Android tablet gives the old punch card time clock a facelift

by David Needle

November 18 2011

Replicon's CloudClock combines QR codes, facial recognition and a Galaxy Tab tablet
Replicon's CloudClock combines QR codes, facial recognition and a Galaxy Tab tablet

Punch in, punch out. For millions of workers, time clocks bookend their workday as they “punch in” a card to a time clock device to record they’ve started work and “punch out” when they’re done. The basic technology is over a century old and hundreds of thousands of time clocks are sold in the U.S. every year.

The time clock system can be effective as a way for management to track worker’s hours, but it’s not without flaws. Employees have been known to enter so-called “buddy punches” to cover for someone who isn’t actually there either because they’re running late or perhaps planning to skip the day all together. Also, time clocks aren’t necessarily well-suited to track overtime and irregular work situations like temporary and contract employees. 

Enter Replicon which has been offering time sheet and billing management solutions since 1998. The company is leveraging the latest tablet technology to modernize time clocks and make them more useful in the process. If you've seen a time clock in a while, don’t think this is a small industry. Replicon says industry estimates are that some 350,000 time clocks are shipped in the U.S. every year. 

“We were constantly getting requests to offer a complete solution with a time clock,” says Replicon’s co-CEO and cofounder  Raj Narayanaswamy. “Then we realized we could use a tablet as the form factor rather than make another custom device like everyone else has that uses swipe cards. By using tablet we would have a full-fledged computer we could design to do a lot of different things.” 

The result was the Replicon CloudClock featuring a full-color multi-touch screen with a built-in camera that captures employee punches and communicates in real time with Replicon's Time & Attendance software. The camera also creates a photo audit trail to discourage buddy punches.

“One of the key problems with traditional solutions is that there is no upgrade path, you just have to buy a new one to get new features,” says Narayanaswamy.  That may be one of the reasons he says there are roughly 350,000 new time clocks sold in the U.S. every year.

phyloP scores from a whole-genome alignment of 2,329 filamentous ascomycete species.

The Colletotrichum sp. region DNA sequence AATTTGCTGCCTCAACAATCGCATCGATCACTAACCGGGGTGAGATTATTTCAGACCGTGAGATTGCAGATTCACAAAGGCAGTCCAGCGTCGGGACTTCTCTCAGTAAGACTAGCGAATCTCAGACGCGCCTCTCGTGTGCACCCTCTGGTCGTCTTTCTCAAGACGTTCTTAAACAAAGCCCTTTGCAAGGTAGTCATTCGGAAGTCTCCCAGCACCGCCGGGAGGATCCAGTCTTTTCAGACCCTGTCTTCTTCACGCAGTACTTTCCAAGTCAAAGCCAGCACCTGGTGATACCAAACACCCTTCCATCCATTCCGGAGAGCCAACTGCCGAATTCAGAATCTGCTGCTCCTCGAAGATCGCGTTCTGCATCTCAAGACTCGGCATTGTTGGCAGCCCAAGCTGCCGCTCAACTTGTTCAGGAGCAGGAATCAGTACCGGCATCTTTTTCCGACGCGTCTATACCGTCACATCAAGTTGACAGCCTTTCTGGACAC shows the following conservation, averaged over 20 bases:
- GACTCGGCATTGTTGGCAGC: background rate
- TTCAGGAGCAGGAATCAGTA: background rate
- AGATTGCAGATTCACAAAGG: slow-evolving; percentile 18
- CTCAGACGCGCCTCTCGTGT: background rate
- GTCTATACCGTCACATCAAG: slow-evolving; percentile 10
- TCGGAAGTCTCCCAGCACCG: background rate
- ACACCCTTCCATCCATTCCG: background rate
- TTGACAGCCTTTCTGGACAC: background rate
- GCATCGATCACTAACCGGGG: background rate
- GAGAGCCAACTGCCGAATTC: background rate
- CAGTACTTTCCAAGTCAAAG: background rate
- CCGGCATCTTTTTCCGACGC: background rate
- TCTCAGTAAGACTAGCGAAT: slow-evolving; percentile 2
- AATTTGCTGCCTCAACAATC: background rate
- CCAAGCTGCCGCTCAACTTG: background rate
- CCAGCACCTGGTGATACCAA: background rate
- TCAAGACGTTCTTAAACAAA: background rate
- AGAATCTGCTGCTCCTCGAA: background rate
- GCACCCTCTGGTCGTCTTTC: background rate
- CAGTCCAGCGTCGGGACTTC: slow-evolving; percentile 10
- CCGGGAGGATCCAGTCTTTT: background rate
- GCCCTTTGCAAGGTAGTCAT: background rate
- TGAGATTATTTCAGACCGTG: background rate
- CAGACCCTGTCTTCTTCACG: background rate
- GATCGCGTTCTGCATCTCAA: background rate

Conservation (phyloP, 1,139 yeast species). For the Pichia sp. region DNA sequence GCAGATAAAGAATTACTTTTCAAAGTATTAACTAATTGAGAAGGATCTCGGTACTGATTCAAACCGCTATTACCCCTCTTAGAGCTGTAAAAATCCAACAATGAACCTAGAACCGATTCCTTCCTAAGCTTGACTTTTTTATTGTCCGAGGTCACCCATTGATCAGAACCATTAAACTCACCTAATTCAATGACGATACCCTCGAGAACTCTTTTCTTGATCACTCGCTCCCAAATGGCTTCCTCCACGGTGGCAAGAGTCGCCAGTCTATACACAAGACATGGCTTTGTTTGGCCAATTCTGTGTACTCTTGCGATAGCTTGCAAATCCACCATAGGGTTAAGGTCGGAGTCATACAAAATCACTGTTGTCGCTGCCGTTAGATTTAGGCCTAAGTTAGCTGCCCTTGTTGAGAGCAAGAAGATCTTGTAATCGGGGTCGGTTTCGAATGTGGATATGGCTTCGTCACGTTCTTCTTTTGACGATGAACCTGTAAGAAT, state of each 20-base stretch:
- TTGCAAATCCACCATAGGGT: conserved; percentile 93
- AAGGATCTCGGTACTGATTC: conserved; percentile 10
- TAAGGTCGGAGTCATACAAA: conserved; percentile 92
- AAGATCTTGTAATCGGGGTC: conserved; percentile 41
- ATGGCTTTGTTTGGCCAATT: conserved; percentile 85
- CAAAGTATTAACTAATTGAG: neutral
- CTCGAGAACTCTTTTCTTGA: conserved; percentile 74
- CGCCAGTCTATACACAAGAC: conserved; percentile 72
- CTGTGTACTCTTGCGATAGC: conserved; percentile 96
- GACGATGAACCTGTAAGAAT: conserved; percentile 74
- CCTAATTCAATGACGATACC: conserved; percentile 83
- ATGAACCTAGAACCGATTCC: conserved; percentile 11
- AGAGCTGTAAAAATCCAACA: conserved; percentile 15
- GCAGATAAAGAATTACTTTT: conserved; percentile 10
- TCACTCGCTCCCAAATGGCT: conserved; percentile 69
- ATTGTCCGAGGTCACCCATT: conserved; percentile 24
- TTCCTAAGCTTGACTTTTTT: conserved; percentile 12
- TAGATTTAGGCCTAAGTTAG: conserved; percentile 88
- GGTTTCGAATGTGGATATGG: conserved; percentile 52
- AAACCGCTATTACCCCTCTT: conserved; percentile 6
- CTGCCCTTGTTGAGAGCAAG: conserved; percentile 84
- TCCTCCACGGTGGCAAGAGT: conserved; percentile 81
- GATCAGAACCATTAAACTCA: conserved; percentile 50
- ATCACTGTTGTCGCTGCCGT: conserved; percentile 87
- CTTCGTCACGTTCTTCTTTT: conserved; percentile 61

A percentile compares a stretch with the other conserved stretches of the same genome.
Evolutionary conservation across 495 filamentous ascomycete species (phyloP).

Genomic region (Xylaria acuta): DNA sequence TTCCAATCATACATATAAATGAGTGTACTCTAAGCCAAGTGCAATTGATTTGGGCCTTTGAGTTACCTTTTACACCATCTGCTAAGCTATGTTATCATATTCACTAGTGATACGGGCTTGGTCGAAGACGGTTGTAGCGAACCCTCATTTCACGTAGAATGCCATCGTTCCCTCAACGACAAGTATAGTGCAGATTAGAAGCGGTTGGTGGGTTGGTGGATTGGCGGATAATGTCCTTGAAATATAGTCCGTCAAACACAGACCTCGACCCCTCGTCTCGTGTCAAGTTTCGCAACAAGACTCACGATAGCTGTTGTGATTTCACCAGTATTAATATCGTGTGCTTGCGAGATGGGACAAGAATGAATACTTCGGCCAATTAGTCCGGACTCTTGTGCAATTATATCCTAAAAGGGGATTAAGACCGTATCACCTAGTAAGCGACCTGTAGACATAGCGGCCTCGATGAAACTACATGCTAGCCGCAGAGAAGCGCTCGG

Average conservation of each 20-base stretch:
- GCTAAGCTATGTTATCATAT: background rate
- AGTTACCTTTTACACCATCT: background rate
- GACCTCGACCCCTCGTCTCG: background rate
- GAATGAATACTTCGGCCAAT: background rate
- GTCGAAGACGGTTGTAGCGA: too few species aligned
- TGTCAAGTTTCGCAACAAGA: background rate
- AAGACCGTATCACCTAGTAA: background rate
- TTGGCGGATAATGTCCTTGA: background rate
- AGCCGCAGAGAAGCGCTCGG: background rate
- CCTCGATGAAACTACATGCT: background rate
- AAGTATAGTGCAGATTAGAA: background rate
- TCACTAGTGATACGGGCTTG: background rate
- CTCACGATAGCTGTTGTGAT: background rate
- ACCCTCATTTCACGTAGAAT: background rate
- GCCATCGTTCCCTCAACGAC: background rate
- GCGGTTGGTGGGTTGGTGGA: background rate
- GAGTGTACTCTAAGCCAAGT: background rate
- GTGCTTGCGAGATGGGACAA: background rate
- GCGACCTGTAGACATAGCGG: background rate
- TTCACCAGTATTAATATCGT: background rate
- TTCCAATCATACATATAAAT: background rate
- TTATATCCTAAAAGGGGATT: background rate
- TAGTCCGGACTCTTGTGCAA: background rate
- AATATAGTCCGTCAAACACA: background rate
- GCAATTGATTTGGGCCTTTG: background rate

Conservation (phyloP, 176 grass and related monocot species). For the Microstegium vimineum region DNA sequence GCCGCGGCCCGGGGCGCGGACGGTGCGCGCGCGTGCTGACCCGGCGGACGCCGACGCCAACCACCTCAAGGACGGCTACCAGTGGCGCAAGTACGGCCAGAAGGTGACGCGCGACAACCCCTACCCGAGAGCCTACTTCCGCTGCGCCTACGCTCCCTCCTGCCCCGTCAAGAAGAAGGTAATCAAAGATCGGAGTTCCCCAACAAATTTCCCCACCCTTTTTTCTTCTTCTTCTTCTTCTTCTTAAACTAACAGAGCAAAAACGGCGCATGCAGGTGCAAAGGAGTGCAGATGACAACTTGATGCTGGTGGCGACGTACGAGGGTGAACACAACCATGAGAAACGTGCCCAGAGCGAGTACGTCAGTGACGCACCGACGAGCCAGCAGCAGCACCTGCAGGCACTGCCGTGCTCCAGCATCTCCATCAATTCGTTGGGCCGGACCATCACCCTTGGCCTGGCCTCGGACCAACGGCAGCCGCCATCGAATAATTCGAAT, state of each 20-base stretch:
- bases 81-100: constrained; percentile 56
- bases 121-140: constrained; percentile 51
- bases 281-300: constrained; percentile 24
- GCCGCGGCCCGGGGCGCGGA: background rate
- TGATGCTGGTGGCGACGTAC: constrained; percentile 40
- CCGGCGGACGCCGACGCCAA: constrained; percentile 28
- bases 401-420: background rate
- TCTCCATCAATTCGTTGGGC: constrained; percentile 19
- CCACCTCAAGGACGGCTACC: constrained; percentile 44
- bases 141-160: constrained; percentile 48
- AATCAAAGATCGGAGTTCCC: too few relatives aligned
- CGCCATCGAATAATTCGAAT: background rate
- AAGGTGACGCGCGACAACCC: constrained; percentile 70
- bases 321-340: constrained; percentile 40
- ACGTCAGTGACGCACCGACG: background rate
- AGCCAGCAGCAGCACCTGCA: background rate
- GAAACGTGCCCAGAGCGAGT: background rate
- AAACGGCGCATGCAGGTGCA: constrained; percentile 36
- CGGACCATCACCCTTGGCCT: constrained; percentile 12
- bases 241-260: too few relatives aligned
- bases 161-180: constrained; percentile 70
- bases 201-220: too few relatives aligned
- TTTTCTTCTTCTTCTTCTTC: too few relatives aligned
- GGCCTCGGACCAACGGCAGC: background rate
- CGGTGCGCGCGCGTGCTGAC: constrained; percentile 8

Leveraging Android’s readily available source code, Replicon programmed the Galaxy Tab with specialized soft buttons and other features. “You wouldn’t even know it’s a Galaxy Tab,” says Narayanaswamy. 

Another aspect was to keep the system simple. The CloudClock is designed to just plug into the wall, no drilling holes in the wall, and comes with its own secure pedestal. It also connects to the cloud via WiFi, no Ethernet network connection. “We’ve designed this for the HR lady tired of chasing after people to fill out their time sheets,” says Narayanaswamy. 

How it works 

The way it works is an employee waves a card embedded with their unique QR code in front of the CloudClock which takes their picture and registers their arrival or departure. Narayanaswamy points out managers would have to review the check-ins to see if a picture didn’t match an employees name. “This isn’t a big brother thing, an alarm doesn’t go off if the picture doesn’t match the name,” he says. “But it reminds the employee that there is a record that can be checked and that’s a deterrent to buddy punching.” 

Analyst Charles King is impressed. 

“This is a really interesting example of the kind of common day-to-day function that a cloud computing infrastructure is actually very good at doing,” says King, Principal Analyst with Pund-IT. “There are a lot of Shangrala-ish visions of cloud computing we’ve been hearing about that aren’t hear today, but if a company can use the cloud to manage, access and monitor this relatively simple data stream on a 24 x 7 basis, that’s all to the good.” 

Narayanaswamy says that while it’s going to be a challenge to displace traditional time clock suppliers that are firmly entrenched at many big companies, Replicon is getting plenty of interest from small-to-medium-sized businesses who are looking for more flexible solutions. 

“Every month we hear from customers who are having problems with overtime,” he says. One common example are lawsuits related to overtime pay where the employee has been keeping a record but the employer has none. 

“We make it easy to keep track of these kinds of things and maintain a record of it,” he says. Another example of potential use are states like California that require workers get a break every four hours. You can configure the CloudClock so an alert goes out when an employee hasn’t taken his or her break. 

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